Panasonic Battery Profit Outlook Slashed Amid High-End EV Sales Slump

Panasonic Holdings (6752.T), which supplies Tesla (TSLA.O), cut automotive battery production in Japan in the September quarter and shrank the division’s annual profit forecast by 15%, underscoring a global slowdown in EV sales. The Japanese supplier’s less optimistic outlook for its battery segment follows similar warnings by several automakers and suppliers as major economies, including China and Europe, see weaker growth.

Panasonic lowered its operating profit forecast for the energy unit that makes batteries for Tesla and other manufacturers to 115 billion yen ($769 million) from 135 billion yen on an adjusted basis. It cited reduced uptake of high-end electric vehicles in North America, driven by changes in consumer demand patterns and prompted by the U.S. Inflation Reduction Act, as the main reason behind its shift in production plans.

In a statement, the company said it had reduced domestic output of automotive batteries by 60% to normalize factory inventories. Still, those units wouldn’t reach total capacity “any time soon.” The supplier also warned it would reduce the number of battery cells it produces for Tesla as demand has shifted to lower-priced models that qualify for U.S. tax incentives.

Despite the softer outlook for high-end EVs, Panasonic said its North American operations have maintained steady production, and sales of vehicles eligible for subsidies have remained stable. It added that the global economic slowdown, which has led to uncertainty in the EV market, could persist for some time but that the sector would eventually recover.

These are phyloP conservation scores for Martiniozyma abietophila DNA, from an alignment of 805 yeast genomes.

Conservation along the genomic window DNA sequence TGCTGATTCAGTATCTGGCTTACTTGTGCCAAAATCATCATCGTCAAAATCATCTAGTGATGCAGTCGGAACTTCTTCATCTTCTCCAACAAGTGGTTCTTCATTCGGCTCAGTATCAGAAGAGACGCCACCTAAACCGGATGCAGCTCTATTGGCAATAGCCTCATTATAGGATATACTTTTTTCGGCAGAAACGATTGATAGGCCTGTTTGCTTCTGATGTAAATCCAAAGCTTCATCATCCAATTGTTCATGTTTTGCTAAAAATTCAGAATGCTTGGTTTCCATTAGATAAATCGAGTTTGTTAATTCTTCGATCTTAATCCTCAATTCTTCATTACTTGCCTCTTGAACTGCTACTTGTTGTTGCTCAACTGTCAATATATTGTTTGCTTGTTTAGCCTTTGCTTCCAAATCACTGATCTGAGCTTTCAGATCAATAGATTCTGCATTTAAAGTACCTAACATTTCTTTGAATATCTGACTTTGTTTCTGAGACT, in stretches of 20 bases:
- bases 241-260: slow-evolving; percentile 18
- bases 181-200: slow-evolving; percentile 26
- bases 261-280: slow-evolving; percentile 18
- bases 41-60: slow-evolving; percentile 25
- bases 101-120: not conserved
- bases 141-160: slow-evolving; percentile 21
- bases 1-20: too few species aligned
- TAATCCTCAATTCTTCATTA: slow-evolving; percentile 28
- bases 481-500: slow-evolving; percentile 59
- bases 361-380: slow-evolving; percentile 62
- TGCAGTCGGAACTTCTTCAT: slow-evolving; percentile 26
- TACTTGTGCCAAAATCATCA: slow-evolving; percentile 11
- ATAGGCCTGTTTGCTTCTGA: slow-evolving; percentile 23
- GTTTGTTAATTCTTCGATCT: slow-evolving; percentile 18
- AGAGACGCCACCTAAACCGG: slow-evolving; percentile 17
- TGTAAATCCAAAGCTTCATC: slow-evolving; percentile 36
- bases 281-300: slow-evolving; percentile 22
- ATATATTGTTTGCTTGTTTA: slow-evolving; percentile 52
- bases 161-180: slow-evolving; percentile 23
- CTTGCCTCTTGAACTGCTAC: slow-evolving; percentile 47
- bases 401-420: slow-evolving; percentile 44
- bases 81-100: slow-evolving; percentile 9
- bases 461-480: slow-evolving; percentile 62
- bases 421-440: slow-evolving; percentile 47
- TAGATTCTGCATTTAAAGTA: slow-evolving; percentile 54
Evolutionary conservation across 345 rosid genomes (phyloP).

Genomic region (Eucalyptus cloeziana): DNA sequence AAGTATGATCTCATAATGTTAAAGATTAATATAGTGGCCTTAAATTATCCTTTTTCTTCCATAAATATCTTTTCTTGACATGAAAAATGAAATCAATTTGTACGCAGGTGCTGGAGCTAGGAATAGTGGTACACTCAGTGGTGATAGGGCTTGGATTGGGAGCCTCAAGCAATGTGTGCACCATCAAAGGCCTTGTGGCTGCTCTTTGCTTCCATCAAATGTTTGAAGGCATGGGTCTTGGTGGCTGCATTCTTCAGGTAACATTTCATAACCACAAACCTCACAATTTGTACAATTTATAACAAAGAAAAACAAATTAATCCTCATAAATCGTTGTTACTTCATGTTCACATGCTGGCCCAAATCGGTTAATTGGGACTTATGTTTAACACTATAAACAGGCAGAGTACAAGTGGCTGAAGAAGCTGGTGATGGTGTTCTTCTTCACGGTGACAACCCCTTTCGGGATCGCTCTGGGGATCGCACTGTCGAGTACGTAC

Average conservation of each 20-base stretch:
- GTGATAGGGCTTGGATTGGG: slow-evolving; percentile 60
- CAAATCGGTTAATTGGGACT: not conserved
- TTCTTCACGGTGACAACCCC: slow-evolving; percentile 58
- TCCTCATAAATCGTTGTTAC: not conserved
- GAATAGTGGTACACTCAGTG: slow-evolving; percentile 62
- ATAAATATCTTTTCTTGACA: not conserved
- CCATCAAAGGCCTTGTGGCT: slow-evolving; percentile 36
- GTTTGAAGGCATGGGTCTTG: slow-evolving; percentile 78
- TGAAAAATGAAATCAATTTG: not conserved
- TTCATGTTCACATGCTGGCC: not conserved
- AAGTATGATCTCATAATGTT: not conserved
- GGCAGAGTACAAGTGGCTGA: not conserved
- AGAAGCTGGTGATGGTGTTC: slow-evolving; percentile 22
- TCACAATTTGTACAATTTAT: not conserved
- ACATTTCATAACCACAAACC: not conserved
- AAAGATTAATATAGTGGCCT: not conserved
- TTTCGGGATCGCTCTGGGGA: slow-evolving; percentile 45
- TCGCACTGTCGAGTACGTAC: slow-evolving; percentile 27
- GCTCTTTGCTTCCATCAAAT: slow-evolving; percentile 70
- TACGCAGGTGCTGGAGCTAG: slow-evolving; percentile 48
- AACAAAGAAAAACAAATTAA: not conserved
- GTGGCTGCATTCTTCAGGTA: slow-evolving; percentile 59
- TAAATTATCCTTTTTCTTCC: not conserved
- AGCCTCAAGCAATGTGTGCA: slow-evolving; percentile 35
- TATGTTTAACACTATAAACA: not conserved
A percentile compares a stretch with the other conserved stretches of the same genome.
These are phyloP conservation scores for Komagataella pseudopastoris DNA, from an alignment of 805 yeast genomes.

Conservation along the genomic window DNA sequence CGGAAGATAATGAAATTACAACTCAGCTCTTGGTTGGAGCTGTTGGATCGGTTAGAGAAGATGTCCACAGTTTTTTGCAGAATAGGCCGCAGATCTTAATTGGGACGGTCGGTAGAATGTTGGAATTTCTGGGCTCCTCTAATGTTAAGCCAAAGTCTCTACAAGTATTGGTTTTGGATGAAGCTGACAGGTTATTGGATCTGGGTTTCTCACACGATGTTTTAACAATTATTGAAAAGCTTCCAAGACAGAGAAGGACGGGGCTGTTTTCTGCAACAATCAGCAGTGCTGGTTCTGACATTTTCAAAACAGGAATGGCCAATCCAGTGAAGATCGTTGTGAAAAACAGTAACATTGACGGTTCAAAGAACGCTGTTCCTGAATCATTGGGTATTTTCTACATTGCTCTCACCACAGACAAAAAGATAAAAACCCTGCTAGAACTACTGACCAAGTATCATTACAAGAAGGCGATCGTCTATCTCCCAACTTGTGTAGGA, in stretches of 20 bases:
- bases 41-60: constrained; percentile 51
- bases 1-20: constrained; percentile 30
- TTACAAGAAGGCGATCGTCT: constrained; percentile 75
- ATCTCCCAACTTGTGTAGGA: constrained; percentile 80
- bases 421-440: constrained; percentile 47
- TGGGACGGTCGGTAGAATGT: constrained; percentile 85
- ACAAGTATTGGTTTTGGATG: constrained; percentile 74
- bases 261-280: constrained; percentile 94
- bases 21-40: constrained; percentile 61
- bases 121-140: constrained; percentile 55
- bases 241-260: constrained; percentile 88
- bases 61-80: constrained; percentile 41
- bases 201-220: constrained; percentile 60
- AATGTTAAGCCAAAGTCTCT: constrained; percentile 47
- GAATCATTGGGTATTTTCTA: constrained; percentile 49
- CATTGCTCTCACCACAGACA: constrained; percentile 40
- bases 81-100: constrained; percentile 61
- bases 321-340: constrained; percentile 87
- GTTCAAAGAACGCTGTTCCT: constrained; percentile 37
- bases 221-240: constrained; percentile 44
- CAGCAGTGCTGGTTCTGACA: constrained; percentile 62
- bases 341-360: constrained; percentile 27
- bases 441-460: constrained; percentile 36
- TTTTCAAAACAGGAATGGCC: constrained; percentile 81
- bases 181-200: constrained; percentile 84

Panasonic’s less upbeat assessment of EV demand follows similar cautions from other industry players, with LG Energy Solution recently warning of slower revenue growth in 2024 amid the broader market slowdown. Even Tesla CEO Elon Musk has raised concerns that higher borrowing costs may limit the affordability of his company’s EVs despite price reductions.

As a leading supplier of EV batteries to a variety of automakers, Panasonic’s latest update underlines the challenging conditions facing the industry in the face of a global economic slowdown and rising interest rates. Unlike traditional carmakers, which can rely on volume to boost profits, the electric vehicle market depends on subsidies and low-interest loans, which are susceptible to the overall financial climate.

The company’s lower profit forecast for its EV business is the first time that it has revised its expectations for this year, reflecting the current sluggish global economy. In addition, Panasonic’s EV battery production is affected by a global shortage of rare earth metals needed to make lithium-ion batteries.

Tesla, the biggest customer for Panasonic’s EV batteries, has recently trimmed its production goals for multiple models as it struggles with slowing EV sales. It has also slowed the launch of new models and is cutting back on EV product spending. The automaker is trying to reduce the price of its cars to boost EV sales. The lower EV production and spending by Tesla and other automakers could further pressure the EV industry.

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